Within a minute of arriving, I get the big treasure of the dungeon. Thanks to the Boomerang, I can hit a switch that I wouldn't be able to hit until much later normally. The Mirror Shield is a big upgrade to the standard shield, blocking most projectiles entirely. It's also a pretty awesome idea. I've liked it in every Zelda game except for Majora's Mask, where they inexplicably put this big, scary face on it. And then it didn't even show up in Twilight Princess. It was a dark time for Mirror Shield fans.

Now I hightail it right out of that dungeon and skip to the final dungeon, Turtle Rock. Still have the blue rooster in tow, too. No Eagle's Tower for me until I have to do it.

On the other end of the dungeon spectrum, Turtle Rock is awesome in LTTP and it's awesome here. Even the entrance is fun, as it comes to life and attacks... with a very Game Boy game esque neck.

After defeating the sentient turtle, it's onward to the dungeon interior. This place is very fire-themed, and makes great use of the color palette of the DX version. I also like that this dungeon is straightforward and battle-oriented as opposed to puzzle-oriented like the last several dungeons.

It also features the returns of the minibosses, one after another. Most of them are simple to take out with all of the tools Link has collected at this point. The Boomerang in particular wrecks them.

Finally the miniboss-rush ends with a new foe. The miniboss for this dungeon is some sort of weird boxer. It blocks sword strikes with punches while hopping around. Victory gets you...

...the big treasure of the dungeon. This is another distance weapon; it shoots fireballs and largely renders the bow obsolete. Has infinite charges, as well. Unlike LTTP, there isn't a magic meter here.

The final boss of Turtle Rock is this fire-elemental. You'd think it'd be immune to the fire rod, but that's the only thing that does damage. I wish this game had an ice rod instead, since there are enough distance weapons already and the ice rod is always a fun weapon to mess around with. This game also lacks a stun weapon, and the ice rod would have filled that void.

Victory gets me the eighth instrument, the Thunder Drum. My inventory is mostly complete, but I still need to go finish Eagle Tower.

The miniboss here is an odd creature that summons bats. I think this might be the earliest genesis of the Skull Kid in later games. Yeah, pretty sure this is either Skull Kid or a proto version of him.

KIRBY makes a cameo appearance as I struggle through the multi-floored puzzle monstrosity that is Dungeon Seven. Beware, though, this Kirby isn't friendly. It's also resilient, shrugging off sword strikes without taking damage. The fire rod cooks him, though.

...all of my heroes are now dead.

After knocking down four pillars, the tower collapses, changing the whole layout of the interior and opening the way to the boss. All things considered, this is a very well-designed dungeon. I just dislike it personally. Still, being my least-favorite part of Link's Awakening is like being the most visually repulsive WWE Diva.

Skull Kid reappears atop the tower and summons The Eagle, of Lord of the Rings fame.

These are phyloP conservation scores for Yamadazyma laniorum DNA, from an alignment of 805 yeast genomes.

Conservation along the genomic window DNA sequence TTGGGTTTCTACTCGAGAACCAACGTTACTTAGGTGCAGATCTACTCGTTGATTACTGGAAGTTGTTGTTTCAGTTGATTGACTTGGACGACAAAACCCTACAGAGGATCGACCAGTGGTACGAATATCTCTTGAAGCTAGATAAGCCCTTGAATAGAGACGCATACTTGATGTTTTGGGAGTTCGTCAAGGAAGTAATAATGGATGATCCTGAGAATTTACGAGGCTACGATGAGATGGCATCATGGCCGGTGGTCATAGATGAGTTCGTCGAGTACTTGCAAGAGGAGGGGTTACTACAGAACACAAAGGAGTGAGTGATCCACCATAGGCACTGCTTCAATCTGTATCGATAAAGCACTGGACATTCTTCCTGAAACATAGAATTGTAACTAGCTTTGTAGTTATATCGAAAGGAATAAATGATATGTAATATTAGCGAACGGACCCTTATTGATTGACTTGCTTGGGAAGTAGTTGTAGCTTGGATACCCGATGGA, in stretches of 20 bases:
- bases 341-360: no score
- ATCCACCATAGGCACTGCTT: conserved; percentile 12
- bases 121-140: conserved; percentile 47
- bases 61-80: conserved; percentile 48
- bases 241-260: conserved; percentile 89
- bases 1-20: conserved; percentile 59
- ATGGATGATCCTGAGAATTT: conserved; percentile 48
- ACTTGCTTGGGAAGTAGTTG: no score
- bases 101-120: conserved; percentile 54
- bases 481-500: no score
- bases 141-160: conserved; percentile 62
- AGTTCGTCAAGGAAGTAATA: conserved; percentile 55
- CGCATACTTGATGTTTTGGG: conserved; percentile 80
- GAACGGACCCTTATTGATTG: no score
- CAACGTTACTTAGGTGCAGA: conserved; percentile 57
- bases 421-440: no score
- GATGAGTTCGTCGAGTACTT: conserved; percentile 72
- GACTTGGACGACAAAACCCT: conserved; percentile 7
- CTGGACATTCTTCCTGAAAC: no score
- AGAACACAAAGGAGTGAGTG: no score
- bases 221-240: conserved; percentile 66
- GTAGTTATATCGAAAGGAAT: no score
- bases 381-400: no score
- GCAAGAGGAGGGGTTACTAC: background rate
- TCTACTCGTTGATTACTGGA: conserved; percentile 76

I win this fight in no time flat with the fire rod. It practically one-rounds him, and that's another dungeon out of the way.

This is the point in the game where I'd typically go around finding heart pieces that I missed. I'm only missing four pieces (one heart) but I have no idea where they are since I haven't been keeping track. Onward to the end. But first... there's a new dungeon to check out.

6 comments:

  1. Can you still get into the new color-themed dungeon without a GBC? Even if you could, I can imagine it would be difficult, since all the puzzles in that dungeon revolve around colors...

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    1. You mean on a regular GB? I don't think this game would even work on a regular GB...

      On emulator, there's no issue with the color dungeon. I've heard. Not that I would know this. That would be illegal.

      I'm covering the color dungeon in the next part, along with the last area.

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  2. The boomerang does all that? Whoa.

    8-Bit music can be really creepy.

    ROOSTAM-er, blue bird.

    Is Eagle Tower the one where you have to shatter pillars? That was my least favorite dungeon too.

    I too like the Mirror Shield.

    I enjoyed finally beating the game a few years ago, but I think I'd like it more knowing these tricks. Some of the parts were a hassle.

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    1. Yeah, Eagle Tower is the pillar one. It's very confusing. I pretty much just skipped over it, both in coverage and while playing (since the Boomerang lets you skip like a third of the place).

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  3. Dark Link is indeed unforgettable. So you like the swordfights. The Stalfos Knight is good too.

    The feather helps make the hookshot less necessary. I do remember how key it is in LTTP. And FFMQ has one too. The hookshot is the one thing from Zelda that I wanted to have in real life.

    Congrats on getting the boomerang! You're correct to point out how powerful it is.

    This game taught me the consequences of stealing like no other.

    THESE GLYPHS! This cave that foreshadows the game's spectacular ending was so amazing to me as a kid. I give it 100%. And following that up with the Face Shrine music and its music is primo.

    I reaaally like coming out of the dungeon into the overhead map for just as second. Like, "the overworld life continues while you're down in the underworld." And yeah, the rapids have great music too.

    This iron ball boss is cool indeed.

    The rooster never did a heel turn right? What happened to him in the end, I can't remember! BTW Despicable Me 2 has a rooster like this.

    Ohhh this red, red Turtle Rock is the best use of color yet.

    Seeing Kirby in Dungeon 7 is so trippy.

    The Mirror Shield is the best. But it should look like a mirror.

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    1. It would be super cool if the mirror shield reflected whatever were in front of it, but that'd be hard to program.